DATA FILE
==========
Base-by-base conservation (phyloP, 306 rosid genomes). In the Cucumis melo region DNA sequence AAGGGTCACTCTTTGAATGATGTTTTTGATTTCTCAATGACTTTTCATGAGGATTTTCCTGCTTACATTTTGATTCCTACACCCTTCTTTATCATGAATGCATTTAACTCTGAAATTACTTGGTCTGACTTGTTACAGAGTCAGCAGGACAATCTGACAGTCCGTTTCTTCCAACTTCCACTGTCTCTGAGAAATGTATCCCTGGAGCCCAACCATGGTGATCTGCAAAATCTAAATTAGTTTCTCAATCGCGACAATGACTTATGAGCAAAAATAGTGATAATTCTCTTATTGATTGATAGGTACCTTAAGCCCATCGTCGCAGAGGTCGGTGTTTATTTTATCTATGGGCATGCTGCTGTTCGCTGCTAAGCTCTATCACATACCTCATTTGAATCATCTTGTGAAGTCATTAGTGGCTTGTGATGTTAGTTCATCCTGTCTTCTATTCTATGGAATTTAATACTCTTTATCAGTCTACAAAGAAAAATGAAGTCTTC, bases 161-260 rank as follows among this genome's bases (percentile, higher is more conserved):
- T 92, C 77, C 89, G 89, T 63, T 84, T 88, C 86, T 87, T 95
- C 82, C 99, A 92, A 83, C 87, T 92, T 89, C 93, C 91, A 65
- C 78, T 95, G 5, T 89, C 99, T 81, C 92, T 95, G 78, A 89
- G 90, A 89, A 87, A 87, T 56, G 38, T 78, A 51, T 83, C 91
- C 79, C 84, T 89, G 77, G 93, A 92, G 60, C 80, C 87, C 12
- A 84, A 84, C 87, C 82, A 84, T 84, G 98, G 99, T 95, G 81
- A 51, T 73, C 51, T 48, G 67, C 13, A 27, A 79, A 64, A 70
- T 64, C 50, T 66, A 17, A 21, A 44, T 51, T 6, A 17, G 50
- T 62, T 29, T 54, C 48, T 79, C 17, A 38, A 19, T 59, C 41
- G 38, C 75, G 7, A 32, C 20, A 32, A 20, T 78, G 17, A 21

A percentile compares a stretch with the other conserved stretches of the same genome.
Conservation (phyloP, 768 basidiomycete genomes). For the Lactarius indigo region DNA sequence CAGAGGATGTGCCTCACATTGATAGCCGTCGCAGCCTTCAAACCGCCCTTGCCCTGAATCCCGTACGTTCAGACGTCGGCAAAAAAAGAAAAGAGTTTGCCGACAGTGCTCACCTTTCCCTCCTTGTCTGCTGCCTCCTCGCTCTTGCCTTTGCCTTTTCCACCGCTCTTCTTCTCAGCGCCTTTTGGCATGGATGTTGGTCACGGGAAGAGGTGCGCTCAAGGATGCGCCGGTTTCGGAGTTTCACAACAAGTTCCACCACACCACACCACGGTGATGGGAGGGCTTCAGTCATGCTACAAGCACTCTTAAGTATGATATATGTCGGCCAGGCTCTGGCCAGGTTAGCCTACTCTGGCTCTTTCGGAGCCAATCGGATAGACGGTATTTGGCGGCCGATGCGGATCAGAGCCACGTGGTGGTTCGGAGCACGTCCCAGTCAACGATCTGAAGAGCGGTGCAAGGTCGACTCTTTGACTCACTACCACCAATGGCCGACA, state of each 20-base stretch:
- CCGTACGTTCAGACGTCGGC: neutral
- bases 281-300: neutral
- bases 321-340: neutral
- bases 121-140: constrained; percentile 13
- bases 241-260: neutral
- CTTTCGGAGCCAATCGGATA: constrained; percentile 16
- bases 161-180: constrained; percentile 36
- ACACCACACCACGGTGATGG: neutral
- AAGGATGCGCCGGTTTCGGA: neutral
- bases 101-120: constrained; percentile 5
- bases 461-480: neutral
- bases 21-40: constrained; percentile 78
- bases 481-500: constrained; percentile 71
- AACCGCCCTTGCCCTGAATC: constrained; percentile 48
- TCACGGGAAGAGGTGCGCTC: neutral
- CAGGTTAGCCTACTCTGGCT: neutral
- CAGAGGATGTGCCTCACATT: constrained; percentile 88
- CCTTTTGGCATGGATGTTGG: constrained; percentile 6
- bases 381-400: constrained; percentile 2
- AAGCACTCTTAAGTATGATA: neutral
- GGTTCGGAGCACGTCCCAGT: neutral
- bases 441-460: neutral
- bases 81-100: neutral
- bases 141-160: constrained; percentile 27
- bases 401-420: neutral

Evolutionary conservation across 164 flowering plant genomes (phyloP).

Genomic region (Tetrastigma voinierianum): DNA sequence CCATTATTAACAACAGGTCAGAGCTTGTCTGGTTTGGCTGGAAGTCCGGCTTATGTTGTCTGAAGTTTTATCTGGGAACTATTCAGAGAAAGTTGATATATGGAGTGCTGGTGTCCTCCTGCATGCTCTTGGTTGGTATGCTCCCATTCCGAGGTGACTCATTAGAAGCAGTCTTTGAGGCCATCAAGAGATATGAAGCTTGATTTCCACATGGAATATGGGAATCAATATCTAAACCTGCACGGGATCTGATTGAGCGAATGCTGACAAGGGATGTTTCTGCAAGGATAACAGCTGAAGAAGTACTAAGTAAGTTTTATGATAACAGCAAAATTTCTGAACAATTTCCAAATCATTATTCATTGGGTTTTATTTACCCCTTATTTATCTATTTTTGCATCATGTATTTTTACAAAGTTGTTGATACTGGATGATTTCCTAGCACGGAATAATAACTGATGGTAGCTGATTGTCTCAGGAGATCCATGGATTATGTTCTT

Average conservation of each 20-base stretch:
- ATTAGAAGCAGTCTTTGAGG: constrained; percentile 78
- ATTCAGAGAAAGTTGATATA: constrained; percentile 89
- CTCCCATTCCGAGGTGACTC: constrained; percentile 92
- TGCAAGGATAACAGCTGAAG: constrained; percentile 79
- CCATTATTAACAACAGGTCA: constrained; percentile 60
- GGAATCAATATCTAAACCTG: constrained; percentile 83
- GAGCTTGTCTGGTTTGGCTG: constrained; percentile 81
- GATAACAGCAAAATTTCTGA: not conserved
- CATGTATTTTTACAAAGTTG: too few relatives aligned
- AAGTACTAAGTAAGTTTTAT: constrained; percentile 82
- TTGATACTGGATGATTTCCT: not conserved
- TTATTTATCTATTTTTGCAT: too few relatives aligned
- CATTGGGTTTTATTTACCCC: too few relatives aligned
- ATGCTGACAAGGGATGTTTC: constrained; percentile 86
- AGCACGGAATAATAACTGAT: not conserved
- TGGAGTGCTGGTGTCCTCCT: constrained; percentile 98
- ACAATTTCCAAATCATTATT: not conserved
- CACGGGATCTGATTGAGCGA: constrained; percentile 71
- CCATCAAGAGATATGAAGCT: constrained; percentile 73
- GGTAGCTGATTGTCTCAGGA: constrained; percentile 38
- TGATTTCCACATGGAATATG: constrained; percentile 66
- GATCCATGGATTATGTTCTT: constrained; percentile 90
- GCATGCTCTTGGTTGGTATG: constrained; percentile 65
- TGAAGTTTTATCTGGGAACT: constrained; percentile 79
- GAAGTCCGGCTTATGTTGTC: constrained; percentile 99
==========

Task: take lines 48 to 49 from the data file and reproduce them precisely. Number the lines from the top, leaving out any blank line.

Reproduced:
- GAGCTTGTCTGGTTTGGCTG: constrained; percentile 81
- GATAACAGCAAAATTTCTGA: not conserved